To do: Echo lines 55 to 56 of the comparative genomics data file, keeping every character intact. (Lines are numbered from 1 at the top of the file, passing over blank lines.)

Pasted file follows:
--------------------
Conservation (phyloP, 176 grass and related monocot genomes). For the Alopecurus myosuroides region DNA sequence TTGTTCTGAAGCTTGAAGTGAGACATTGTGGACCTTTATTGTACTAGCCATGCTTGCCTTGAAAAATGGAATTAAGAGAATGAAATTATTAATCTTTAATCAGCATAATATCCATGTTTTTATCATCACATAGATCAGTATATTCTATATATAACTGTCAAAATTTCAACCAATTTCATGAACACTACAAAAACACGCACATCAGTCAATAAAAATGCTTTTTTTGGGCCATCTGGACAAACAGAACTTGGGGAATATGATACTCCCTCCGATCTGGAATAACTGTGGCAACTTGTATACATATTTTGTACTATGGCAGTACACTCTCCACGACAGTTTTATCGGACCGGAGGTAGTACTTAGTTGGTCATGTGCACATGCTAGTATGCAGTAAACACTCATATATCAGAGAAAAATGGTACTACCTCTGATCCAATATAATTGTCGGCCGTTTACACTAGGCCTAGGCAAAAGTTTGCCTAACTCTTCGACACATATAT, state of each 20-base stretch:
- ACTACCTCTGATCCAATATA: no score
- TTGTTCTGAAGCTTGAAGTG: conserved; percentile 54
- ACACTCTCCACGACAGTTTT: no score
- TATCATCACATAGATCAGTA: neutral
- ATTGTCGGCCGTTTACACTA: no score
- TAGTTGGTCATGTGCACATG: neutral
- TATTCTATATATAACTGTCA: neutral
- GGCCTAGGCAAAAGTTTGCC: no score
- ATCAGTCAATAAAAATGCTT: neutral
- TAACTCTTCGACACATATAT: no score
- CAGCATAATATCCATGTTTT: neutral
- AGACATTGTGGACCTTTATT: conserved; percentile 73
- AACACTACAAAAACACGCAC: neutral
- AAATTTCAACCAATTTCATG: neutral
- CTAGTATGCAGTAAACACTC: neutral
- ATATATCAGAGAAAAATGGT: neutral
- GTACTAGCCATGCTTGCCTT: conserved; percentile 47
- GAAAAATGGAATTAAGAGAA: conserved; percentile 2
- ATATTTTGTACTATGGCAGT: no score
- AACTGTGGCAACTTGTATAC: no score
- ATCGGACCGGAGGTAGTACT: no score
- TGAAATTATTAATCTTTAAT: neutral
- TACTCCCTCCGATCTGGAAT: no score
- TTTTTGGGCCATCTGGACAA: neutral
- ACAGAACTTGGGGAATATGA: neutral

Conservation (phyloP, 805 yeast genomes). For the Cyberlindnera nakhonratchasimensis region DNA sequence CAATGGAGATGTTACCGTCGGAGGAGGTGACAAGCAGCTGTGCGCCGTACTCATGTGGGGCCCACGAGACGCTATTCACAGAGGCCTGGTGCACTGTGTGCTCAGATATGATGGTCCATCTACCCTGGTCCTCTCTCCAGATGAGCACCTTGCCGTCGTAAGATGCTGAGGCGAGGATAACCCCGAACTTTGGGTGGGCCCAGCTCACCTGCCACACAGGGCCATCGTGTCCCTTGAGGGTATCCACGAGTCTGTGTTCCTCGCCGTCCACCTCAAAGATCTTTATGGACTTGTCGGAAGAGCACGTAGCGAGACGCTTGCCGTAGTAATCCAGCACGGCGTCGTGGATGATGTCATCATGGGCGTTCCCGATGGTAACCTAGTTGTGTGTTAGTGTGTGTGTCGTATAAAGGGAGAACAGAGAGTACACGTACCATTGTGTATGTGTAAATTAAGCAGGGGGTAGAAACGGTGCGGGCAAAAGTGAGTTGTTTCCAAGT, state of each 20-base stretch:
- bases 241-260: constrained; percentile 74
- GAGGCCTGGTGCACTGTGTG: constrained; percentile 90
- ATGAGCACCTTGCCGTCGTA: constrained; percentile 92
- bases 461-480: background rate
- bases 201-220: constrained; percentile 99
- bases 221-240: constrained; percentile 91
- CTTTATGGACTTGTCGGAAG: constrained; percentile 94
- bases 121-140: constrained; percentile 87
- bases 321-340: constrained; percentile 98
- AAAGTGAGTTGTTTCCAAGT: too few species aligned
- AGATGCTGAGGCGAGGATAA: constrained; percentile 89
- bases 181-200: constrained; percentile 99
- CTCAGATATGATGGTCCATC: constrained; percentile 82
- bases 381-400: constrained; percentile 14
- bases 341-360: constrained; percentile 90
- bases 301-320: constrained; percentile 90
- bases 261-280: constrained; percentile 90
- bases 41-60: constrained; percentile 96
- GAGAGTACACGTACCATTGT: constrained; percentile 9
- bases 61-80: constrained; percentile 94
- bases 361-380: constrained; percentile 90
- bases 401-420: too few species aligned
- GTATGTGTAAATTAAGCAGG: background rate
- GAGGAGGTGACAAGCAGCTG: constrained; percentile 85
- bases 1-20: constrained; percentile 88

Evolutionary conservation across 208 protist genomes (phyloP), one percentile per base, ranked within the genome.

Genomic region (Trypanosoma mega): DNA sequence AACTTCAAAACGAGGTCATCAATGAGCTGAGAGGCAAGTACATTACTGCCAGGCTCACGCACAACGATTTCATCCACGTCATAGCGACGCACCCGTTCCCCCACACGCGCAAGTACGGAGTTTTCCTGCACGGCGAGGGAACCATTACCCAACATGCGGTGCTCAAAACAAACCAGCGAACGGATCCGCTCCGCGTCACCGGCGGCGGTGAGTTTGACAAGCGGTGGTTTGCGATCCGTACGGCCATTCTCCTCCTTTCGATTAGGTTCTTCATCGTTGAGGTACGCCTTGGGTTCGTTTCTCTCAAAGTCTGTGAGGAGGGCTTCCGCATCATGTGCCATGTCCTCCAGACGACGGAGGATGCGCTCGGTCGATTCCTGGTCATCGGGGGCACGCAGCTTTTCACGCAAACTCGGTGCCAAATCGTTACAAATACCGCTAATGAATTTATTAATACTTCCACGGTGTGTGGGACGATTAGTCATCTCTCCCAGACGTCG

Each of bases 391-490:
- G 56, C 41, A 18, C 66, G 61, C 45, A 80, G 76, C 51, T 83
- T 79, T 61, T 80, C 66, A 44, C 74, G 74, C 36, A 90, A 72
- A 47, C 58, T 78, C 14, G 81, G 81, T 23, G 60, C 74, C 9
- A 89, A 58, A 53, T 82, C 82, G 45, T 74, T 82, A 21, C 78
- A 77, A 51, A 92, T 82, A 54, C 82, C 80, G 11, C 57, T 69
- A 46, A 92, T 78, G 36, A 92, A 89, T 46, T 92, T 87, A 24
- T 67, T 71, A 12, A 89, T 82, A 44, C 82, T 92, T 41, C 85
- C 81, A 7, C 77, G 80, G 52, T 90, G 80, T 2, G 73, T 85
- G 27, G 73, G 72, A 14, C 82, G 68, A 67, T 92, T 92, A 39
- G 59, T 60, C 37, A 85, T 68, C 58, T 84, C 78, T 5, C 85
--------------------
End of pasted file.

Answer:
Each of bases 391-490:
- G 56, C 41, A 18, C 66, G 61, C 45, A 80, G 76, C 51, T 83